By the time the series had reached its two-hundredth episode in December 1963, the serial had changed beyond all recognition, with the majority of the original cast replaced by younger characters within the staff of Compact and older, more seasoned characters introduced into the personal lives of the characters, and as staff members on other floors at Enterprise House. Ian Harmon's stewardship at the helm of Harmon Enterprises had resulted in the amalgamation of Compact and its rival, Lady Fair, as a means of averting spiralling costs (and a rich source of fresh characters to introduce to the workplace at the heart of the serial). Previous staff were sacked, transferred or conveniently found somewhere better to drift away to, and the serial entered a state of flux in which popular characters survived and those without a purpose or a potential storyline faded into the background and disappeared altogether (in much the same vein as The Bill experienced after the departure of Billy Murray's corrupt officer, Detective Sergeant Don Beech).
In March 1965, after three astounding years in which Compact had become the longest-running serial the network had ever produced, Hazel Adair and Peter Ling were informed that the BBC intended to rest the series in July of that year, and instructed them to provide guidelines to writers (or write the scripts themselves) tying together all the loose threads in an attempt to bring the programme to a tidy conclusion. This decision came about owing to the increased costs associated with the programme (a large cast, coupled with an attempt to "spice up" the programme by moving its storylines to Paris on a far more regular basis) and the fact that it was struggling to draw viewers away from ITV's Emergency - Ward 10, which was cultivating a healthy audience by this stage.
Appreciating that three years of portraying the lives and loves of journalists was now wearing thin with viewers, the BBC sought to inject its resources and creative talent towards a brash new venture - United! - a serial to concern itself with the professional and personal lives of players and staff at a fictional football club. The programme came to an end on 30 July 1965 after three-hundred-and-seventy-three episodes with the appropriately titled "Journey's End". Unique in terms of the first attempt by BBC Television to produce a serial centring on a professional organization as opposed to a family, a street or a square (how times changes twenty years later), Compact was an undoubted success in terms of its longevity and the ability to entice viewers with the promise of unexpected twists and turns, and the utilization of cliff-hanger endings (something of a novelty for the time).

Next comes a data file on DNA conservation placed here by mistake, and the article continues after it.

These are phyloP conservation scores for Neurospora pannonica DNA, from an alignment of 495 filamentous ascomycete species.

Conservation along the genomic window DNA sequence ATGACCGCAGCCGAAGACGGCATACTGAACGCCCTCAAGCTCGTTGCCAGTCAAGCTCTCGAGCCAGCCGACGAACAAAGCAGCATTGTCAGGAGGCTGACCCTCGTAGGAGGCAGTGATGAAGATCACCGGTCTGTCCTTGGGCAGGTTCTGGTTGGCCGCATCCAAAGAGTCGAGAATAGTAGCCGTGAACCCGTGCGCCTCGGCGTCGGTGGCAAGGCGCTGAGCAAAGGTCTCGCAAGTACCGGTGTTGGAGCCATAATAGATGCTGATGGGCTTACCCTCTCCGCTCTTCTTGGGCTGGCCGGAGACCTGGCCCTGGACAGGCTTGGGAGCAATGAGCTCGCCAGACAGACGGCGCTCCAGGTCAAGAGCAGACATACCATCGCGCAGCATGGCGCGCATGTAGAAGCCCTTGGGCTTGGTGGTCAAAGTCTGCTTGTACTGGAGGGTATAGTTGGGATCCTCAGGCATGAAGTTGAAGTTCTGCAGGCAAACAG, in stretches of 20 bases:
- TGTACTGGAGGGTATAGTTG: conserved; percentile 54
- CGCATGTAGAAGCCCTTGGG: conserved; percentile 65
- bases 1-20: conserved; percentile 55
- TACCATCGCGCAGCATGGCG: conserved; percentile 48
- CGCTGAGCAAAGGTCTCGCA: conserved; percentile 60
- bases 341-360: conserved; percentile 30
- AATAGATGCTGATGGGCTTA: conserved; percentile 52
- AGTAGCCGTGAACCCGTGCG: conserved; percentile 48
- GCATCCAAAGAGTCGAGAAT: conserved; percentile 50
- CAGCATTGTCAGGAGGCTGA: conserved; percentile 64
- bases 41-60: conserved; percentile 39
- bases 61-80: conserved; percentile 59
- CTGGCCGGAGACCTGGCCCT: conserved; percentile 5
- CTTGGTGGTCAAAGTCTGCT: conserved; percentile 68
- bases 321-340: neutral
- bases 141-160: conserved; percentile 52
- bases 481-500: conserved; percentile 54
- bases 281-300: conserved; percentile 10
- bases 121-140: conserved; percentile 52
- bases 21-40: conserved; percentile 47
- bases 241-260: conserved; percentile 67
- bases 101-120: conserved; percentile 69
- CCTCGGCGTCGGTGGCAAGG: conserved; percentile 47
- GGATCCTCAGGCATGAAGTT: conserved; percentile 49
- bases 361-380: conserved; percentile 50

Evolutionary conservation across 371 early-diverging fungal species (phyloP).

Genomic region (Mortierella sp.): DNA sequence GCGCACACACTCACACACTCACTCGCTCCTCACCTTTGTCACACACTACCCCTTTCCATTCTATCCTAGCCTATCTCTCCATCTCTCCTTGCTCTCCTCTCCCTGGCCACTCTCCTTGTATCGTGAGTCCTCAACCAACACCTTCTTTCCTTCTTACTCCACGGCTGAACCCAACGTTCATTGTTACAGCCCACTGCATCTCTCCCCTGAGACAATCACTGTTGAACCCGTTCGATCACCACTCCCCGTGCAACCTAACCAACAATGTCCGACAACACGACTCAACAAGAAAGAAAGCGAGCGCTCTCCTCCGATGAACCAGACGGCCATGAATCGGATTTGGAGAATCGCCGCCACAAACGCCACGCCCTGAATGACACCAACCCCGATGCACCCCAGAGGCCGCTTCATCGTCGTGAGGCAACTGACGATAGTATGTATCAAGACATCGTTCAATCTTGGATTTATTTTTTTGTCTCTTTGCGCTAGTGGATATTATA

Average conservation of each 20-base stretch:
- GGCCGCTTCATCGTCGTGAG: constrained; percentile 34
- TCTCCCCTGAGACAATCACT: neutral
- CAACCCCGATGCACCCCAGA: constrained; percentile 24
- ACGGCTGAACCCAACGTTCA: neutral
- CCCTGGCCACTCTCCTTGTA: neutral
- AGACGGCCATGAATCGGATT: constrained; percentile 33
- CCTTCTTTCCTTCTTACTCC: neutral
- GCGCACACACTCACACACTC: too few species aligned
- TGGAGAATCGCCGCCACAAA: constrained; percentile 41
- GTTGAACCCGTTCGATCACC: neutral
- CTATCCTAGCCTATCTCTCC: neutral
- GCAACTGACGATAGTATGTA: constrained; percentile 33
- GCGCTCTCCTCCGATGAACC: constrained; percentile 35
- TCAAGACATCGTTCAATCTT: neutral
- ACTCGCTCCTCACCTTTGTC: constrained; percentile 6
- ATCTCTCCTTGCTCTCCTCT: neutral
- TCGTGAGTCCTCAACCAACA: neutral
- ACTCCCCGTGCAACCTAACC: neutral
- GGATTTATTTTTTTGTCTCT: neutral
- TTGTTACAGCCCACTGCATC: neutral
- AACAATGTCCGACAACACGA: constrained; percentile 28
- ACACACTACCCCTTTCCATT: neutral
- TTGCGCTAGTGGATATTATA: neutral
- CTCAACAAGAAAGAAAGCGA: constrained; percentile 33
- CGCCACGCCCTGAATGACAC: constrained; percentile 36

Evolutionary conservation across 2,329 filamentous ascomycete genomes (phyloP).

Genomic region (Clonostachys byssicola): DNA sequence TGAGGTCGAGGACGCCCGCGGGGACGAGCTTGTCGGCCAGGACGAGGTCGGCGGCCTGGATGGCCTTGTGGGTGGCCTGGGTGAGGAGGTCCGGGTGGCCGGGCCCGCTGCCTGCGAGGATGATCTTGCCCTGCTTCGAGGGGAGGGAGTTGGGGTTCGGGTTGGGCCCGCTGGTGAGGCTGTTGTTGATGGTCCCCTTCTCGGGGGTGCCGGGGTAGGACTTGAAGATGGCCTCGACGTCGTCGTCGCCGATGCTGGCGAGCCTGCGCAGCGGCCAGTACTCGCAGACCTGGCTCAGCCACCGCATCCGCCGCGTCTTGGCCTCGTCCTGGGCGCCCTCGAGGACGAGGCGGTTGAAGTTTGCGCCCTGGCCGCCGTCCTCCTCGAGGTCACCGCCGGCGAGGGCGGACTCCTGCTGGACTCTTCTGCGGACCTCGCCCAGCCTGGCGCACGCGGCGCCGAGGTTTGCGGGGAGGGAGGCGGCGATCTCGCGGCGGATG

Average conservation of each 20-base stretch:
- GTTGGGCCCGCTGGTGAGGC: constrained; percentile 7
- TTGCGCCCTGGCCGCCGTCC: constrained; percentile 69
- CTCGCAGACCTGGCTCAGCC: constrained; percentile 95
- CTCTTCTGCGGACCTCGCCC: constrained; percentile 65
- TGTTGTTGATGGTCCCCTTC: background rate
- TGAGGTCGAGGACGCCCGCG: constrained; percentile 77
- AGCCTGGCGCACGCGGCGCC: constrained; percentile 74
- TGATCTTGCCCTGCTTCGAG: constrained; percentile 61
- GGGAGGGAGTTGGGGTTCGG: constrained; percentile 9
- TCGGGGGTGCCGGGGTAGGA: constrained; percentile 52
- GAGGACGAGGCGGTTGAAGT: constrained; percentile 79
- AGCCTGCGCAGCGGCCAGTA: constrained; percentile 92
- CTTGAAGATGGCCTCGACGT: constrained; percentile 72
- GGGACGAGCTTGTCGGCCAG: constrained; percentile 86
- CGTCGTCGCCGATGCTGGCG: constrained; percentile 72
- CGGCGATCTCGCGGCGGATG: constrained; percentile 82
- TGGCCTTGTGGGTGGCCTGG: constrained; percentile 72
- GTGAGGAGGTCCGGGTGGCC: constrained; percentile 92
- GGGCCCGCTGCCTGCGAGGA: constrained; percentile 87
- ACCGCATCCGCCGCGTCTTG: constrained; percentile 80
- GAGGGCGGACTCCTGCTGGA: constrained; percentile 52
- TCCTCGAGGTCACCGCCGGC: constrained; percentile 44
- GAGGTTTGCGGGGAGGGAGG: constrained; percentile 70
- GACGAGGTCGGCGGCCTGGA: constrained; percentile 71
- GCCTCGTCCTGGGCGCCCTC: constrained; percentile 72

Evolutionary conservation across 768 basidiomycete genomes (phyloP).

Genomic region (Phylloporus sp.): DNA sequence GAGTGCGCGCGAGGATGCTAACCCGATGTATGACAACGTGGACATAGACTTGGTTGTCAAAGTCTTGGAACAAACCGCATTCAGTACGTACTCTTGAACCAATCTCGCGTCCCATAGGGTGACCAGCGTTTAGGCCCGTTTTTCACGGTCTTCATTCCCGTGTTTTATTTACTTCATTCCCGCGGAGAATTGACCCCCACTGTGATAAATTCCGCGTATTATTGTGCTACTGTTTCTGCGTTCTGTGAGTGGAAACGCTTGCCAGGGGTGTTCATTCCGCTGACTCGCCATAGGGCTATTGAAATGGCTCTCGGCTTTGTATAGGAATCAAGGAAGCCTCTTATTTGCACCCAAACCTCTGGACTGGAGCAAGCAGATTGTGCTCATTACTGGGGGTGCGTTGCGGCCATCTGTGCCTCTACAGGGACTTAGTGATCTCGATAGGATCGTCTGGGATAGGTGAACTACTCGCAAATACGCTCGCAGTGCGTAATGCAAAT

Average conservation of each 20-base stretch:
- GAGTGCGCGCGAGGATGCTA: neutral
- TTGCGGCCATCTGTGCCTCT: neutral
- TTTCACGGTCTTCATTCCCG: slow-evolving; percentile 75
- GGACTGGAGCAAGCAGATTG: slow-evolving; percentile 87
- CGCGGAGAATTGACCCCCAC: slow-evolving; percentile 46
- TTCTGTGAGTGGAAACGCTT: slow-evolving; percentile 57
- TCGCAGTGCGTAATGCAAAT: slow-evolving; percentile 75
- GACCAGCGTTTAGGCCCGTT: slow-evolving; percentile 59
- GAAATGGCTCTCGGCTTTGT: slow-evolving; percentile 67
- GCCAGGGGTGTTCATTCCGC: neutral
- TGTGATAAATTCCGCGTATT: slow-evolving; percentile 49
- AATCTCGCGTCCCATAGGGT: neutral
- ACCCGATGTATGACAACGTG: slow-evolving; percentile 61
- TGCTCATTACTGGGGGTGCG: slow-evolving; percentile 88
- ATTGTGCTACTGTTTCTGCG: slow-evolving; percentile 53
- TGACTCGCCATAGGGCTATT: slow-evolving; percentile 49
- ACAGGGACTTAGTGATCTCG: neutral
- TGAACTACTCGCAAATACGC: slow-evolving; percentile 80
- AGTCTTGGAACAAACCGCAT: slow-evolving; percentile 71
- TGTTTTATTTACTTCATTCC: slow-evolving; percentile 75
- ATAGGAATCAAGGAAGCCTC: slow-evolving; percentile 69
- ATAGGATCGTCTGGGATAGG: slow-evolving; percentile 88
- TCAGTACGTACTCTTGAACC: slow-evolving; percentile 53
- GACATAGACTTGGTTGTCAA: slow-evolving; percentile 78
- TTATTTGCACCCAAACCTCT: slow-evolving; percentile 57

Whilst Adair and Ling's Crossroads would prove to be a far more popular format for ITV, Compact was ostensibly the breeding ground from which the latter was borne. The series is fondly regarded as BBC Television's great experiment into soap serials, a dubious flirtation which forged the way for United!, The Newcomers, Angels (to a certain extent), Triangle, World's End and EastEnders to reach television screens. The programme was never commercially exploited (save a twelve-part Radio Times serial printed during the first year of transmission, and two popular singles apparently performed by a lyrically-gifted Compact staff member), and owing to the practice of live broadcasts and the BBC's junking policies of the 1960s and 1970s, precious little remains of the serial in their archives.
Text © Matthew Lee, 2004. Thanks to David Brunt, Ian Beard and David Auger for additional information.
The series was produced by Alan Bromly (Parts to 46), Douglas Allen (Parts 47-to 109), Morris Barry (Parts 110 to 243; Parts 292 to 321 and Parts 330 to 347), Bernard Hepton (Parts 244 to 277), Joan Craft (Parts 278 to 291), Harold Clayton (Parts 322 to 329) and William Sterling (Parts 348 to 373).
Story editors were Alice Frick (parts 97 -131), Michael Imison (parts 132-141), John Wiles (parts 142-167 and parts 322-323), Betty Willingale (parts 168-245), Donald Tosh (parts 246-321 and parts 324-339) and Lennox Philips (Part 340-end of series).
* Parts 1 to 273 were transmitted on Tuesdays and Thursdays
* Parts 274 to 283 were transmitted on Mondays and Thursdays
* Parts 284 to 373 were transmitted on Tuesdays and Fridays
The series followed a production pattern of an episode being transmitted live followed by the studio recording of an episode for transmission later in the week. Were details are available episodes are indicated as being transmitted live.
COMPACT EPISODE GUIDE:
Part 1: Production Overview
Part 2: January - September 1962
Part 3: October 1962 - March 1963
Part 4: April 1963 - October 1963
Part 5: November 1963 - June 1964
Part 6: July 1964 - February 1965
Part 7: March 1965 - July 1965
|Please note synopsis are taken from the original Radio Times listings for the day of transmission.|